It was a highly polished act which played all the big capitals for 29 years - the Egyptian-Israeli diplomatic tango.

One ambassador comes in this door, the other enters in that door. Noses in the air, they glide smoothly through the crowd. No flicker of recognition passes between them. Perfectly, they execute their social duties without acknowledges each other.

But now that their bosses, the president of Egypt and the prime minister of Israel, was waltzing so happily, the ambassadors of Israel and Egypt must warm up their act. And so ABC news person Barbara Walters, one of the impresarios of the main event, is staging the Washington company.

On Sunday, she and ABC News and Sports president Roone Arledge are giving "a small, informal dinner" at the Madison Hotel, to which they are inviting Israel's Ambassador Simcha Dinitz Egypt's Ambassador Ashraf Ghorbal.

This used to be a social no-no. Sallie Vance, wife of the Secretary of State, once even altered world geography to avoid this. Inviting wives of chiefs of diplomatic missions to tea in small groups, she declared that Israel was in Europe, and Mrs. Dinitz ought to attend tea with the European group, not the Middle Eastern, where the Arab wives would be.

Chief of Protocal Evan Dobelle said that the best you could do at gatherings to which the entire diplomatic corps would be invited would be to scat them far apart.

Barbara Walters plans to seat them cozily close, probably one on either side of her, so they can chat.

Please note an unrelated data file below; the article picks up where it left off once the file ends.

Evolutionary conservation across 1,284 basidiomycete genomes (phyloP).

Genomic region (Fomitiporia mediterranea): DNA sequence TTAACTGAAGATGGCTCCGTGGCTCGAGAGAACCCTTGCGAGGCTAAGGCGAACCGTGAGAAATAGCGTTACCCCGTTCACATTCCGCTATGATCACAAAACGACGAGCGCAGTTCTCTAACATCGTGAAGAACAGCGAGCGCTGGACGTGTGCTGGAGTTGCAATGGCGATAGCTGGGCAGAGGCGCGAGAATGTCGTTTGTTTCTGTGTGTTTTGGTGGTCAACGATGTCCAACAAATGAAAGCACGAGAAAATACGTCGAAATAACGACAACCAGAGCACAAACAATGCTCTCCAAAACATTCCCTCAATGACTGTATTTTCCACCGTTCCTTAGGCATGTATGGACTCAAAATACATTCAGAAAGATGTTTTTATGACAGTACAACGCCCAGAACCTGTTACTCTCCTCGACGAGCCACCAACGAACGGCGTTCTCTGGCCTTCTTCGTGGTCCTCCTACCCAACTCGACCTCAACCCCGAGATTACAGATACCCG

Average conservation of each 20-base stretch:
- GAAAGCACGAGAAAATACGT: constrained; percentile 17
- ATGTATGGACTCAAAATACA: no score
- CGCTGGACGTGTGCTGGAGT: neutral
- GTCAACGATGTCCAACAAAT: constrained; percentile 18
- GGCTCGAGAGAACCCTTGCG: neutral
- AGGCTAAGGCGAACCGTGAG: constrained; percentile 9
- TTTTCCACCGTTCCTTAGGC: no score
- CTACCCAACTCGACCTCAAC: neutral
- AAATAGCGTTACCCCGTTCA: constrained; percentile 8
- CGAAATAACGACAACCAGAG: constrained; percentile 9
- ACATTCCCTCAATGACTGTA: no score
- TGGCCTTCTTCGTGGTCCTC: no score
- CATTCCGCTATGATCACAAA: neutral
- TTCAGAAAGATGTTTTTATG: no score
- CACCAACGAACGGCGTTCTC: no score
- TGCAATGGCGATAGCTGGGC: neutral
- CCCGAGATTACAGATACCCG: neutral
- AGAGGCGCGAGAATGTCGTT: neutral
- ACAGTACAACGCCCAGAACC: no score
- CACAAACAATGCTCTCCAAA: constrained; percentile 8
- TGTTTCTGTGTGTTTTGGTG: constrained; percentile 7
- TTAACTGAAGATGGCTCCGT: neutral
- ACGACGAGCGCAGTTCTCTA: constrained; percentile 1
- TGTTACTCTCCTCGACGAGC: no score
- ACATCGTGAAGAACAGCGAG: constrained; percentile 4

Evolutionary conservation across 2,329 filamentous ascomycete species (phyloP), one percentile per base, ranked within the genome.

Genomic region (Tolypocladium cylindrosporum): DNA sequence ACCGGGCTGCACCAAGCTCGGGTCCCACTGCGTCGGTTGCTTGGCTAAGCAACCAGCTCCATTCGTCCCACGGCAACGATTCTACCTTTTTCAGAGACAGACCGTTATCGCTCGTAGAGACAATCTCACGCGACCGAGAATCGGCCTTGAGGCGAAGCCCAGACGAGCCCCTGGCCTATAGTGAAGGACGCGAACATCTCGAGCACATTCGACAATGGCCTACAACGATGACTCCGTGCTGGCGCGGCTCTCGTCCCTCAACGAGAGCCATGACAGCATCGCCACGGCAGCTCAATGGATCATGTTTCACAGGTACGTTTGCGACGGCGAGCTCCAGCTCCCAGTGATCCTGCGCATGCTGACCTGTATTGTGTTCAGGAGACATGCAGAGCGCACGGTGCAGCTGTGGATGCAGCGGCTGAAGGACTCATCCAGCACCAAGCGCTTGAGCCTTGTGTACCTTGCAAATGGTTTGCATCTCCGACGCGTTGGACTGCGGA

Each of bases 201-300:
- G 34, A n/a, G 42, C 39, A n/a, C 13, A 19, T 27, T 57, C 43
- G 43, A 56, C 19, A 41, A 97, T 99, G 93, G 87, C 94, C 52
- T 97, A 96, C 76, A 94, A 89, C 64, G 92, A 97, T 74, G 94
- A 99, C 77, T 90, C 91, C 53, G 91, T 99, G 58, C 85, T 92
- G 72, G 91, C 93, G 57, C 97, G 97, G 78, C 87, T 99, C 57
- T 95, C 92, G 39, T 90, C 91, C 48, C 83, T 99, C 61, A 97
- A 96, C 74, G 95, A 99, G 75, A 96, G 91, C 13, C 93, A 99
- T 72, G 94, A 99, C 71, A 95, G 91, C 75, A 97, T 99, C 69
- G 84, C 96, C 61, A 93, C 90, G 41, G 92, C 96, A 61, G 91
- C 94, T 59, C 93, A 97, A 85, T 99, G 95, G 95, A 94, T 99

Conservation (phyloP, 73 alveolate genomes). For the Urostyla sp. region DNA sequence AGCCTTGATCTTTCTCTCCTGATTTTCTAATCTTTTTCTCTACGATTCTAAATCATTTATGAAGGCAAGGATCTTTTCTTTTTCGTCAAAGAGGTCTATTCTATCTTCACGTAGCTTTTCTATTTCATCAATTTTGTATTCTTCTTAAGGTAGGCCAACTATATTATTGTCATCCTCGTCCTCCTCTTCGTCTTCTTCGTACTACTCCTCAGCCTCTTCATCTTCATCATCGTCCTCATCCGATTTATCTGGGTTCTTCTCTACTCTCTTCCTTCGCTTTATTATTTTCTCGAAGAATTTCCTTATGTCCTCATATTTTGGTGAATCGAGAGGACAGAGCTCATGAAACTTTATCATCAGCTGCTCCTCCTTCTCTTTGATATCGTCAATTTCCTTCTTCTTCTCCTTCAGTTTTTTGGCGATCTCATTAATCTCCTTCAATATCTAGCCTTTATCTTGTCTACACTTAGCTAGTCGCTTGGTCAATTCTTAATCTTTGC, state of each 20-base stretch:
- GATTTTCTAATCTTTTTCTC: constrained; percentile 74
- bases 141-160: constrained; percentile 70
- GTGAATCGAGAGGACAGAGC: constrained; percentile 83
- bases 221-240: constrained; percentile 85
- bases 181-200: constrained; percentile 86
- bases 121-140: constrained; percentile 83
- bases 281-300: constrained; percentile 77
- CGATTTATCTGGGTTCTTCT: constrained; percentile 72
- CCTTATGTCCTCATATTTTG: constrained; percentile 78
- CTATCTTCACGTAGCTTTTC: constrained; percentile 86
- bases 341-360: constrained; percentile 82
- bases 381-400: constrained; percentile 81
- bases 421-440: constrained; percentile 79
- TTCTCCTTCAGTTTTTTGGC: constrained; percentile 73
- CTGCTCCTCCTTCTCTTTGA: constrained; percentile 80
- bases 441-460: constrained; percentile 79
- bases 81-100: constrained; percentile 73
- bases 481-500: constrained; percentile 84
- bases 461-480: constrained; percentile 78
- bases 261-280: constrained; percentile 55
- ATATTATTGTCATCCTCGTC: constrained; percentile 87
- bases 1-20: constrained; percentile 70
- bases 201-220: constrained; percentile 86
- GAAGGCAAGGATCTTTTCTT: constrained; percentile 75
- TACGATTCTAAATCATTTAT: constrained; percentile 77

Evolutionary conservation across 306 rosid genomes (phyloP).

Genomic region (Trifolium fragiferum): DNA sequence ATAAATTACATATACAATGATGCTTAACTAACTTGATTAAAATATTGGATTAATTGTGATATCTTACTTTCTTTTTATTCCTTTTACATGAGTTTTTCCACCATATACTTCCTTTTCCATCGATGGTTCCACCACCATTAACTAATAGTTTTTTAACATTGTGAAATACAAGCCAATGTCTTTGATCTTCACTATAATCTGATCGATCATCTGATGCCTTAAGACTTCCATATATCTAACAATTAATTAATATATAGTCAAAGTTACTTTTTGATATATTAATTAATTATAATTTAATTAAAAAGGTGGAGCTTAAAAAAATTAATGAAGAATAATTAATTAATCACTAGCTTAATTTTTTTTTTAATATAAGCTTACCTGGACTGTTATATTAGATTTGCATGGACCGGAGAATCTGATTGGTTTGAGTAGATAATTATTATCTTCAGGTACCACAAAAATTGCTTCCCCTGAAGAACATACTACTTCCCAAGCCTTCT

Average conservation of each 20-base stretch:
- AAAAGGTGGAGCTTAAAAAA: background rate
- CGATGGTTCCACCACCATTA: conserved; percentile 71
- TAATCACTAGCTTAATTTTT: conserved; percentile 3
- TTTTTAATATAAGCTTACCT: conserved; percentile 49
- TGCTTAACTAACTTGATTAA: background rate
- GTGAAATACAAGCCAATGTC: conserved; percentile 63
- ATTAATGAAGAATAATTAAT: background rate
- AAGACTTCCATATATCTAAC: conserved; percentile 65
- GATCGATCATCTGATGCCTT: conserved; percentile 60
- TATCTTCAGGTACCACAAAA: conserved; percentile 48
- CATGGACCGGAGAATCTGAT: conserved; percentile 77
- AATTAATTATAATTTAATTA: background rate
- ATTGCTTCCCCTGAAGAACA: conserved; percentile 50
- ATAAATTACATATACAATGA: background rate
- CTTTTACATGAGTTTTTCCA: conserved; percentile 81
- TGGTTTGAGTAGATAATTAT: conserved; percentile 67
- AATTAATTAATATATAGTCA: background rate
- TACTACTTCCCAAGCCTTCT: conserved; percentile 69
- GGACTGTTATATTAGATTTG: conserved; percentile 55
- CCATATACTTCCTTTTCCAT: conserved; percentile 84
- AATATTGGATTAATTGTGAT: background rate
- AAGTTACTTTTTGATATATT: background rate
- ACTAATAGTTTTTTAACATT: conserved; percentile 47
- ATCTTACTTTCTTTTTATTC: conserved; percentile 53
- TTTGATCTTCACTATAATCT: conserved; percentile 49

This is absolutely the first time they will talk," said Walters, who sees the event not as an opportunity to glean more news - "there will be no cameras, not even ours" - but "to bring two friends together."

She gave the history of the event:

"What happened was that when we were in Egypt, we asked President Sadat, would his ambassador be able to meet the Israeli ambassador and talk, and he said, 'Why not?' We asked them to be on 'Issues and Answers' together, but they said they wouldn't want the first meeting between them to be on television, but that is I were to give a private party, for instance they would both come."

According to the embassies, nobody had instructions not to speak previously, but, on the other hand, there was nothing personal in the fact that they never did.

"We didn't have a policy not to talk," said an Israeli embassy spokesperson. "But we didn't, because we knew they wouldn't talk to us."

"We had no specific guidelines, but everyone understood how it was to be," said an Egyptian embassy spokesperson, leaving one wondering if the whole act had been a terrible misunderstanding.

But, no. The Egyptian spokesperson said that last week, Egyptian diplomats were instructed by Cairo that "socially it is approved" now to stop cutting Israelis.

Walters said she had witnessed the cutting act some years ago in a television studio, where both ambassadors had come to pay tribute to President Nixon's "Ambassador of Love," Pearl Bailey. "It made me very uncomfortable," Walters recalled.

At her party, there still be no protocol at all, she said. She hasn't even decided definitely exactly where the two will sit for their chat. "I wonder how Elsa Maxwell did it?" She asked yesterday, "I suppose she had 32 assistants."